This morning, our fish team went to a small boatshed in Breaker Bay on Wellington’s south coast to pick up a great white shark. Not your normal morning mission and a bittersweet one at that as these creatures are endagered animals and a protected species. The shark had been ensnared in a fishing net and was dead by the time the fishermen had pulled it in.
It took 6 of us to lift it into the truck and being that close to an animal gives you a true sense of what a beautiful and perfectly made for purpose these creatures are. The shark is 2.7 metres long so its tail fin didn’t quite fit as you can see in the picture below. We had to carefully wrap the fin up for the trip back to Te Papa’s laboratories.
Back at Te Papa, the team were able to give the specimen a wash and have a closer look. Andrew Stewart, Te Papa’s Fishes Collection Manager, says that the shark is an immature male and a rare specimen as the shark was on the cusp of moving from fish as its primary food source to marine mammmals.
When we rolled the shark over to clean its underside, the scientists noticed small parasites which they collected for identification.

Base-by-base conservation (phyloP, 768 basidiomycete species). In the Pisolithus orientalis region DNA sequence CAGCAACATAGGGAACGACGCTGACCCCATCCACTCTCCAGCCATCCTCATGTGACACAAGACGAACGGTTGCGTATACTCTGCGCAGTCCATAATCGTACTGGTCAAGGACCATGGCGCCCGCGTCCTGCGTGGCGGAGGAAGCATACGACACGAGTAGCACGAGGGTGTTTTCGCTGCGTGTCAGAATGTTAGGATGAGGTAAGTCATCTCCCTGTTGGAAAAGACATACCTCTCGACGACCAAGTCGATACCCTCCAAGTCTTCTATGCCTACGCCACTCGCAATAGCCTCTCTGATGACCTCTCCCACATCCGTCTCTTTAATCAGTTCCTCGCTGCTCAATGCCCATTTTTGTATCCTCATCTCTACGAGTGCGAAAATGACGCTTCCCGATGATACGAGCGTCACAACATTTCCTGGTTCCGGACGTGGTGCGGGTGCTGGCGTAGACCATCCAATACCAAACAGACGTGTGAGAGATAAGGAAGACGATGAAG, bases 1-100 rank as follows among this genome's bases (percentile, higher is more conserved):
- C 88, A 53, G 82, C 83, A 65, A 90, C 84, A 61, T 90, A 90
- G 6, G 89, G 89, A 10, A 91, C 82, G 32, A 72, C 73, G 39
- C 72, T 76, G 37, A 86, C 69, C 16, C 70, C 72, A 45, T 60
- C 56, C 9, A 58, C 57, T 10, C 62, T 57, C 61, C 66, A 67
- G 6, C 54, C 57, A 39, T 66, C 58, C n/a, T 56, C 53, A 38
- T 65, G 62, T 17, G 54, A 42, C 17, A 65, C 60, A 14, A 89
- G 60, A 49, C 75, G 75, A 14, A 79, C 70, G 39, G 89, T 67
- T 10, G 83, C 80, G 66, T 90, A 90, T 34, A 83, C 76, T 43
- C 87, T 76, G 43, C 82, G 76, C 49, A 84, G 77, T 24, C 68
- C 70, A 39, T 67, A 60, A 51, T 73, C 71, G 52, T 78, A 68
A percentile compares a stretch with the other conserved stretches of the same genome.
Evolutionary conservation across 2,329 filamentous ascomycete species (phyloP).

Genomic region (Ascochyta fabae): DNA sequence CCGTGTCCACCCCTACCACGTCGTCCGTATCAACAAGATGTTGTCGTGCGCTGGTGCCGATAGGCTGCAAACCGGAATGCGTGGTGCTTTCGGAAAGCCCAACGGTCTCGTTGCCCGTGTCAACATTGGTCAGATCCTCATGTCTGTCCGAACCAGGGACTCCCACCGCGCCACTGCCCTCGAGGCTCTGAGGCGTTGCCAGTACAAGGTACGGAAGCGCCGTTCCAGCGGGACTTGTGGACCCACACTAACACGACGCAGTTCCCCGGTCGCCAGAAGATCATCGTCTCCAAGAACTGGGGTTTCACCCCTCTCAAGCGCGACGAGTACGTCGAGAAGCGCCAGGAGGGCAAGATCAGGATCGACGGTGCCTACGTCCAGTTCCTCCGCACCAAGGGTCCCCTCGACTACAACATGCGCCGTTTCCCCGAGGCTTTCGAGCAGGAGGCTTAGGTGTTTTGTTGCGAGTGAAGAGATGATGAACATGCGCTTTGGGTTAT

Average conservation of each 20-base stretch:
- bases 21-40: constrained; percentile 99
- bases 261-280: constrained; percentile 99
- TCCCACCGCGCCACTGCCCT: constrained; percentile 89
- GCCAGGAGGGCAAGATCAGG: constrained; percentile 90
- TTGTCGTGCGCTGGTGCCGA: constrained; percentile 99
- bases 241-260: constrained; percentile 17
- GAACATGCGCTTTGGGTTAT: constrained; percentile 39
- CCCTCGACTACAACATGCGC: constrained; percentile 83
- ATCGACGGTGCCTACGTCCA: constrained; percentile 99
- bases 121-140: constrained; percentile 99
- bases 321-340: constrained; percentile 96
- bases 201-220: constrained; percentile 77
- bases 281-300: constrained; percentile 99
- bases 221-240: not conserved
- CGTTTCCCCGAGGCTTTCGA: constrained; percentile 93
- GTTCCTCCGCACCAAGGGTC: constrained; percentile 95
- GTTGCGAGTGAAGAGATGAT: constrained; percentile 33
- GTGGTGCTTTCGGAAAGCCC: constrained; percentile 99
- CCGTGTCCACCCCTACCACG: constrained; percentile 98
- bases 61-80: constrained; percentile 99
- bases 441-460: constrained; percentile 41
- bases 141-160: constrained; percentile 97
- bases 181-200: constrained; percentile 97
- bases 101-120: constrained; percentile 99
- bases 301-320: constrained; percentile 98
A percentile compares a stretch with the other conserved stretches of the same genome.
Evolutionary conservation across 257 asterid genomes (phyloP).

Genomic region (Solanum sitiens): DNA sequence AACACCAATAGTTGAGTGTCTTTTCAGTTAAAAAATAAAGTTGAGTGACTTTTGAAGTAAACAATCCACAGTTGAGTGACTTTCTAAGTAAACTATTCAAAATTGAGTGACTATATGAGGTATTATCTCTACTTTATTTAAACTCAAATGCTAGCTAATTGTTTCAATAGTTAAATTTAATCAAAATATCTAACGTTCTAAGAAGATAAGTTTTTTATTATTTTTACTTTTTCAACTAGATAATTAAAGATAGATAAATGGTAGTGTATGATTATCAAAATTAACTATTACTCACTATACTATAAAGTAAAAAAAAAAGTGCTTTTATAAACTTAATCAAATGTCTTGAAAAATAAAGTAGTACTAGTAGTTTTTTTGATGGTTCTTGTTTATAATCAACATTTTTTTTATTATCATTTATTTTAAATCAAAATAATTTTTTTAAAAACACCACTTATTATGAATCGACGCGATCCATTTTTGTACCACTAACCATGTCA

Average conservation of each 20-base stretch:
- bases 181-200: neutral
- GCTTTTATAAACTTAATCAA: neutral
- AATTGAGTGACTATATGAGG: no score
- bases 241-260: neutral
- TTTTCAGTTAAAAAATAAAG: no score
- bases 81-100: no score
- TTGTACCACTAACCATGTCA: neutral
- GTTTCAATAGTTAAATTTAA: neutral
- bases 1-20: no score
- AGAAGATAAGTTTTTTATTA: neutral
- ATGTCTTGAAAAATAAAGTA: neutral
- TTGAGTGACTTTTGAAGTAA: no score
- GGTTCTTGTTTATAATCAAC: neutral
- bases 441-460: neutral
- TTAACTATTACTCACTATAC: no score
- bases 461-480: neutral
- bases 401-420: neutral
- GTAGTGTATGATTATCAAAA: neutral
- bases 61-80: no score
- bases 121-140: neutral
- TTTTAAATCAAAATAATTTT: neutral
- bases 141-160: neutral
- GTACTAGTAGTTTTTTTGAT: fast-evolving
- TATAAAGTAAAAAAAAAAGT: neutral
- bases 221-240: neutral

These parasites were even found inside its mouth, buried into its gums and on its tongue. Andrew says that remora fish feed on these parasites – this shark is its own fully-functioning eco-system!
The teeth look quite sharp and pointy but the points weren’t sharp to touch. The sides of the teeth are serrated and I was pretty happy a strong person was holding up the jaw when I took these photos!
The shark’s nose and head are covered with jelly-filled sensory organs that look like freckles. These organs help it to sense electromagnetic pulses given off by its prey. I was amazed at how soft and velvety its skin felt, until I went against the grain and then it felt quite raspy.
The shark will be frozen in our freezer to maintain the specimen’s integrity until further plans are confirmed.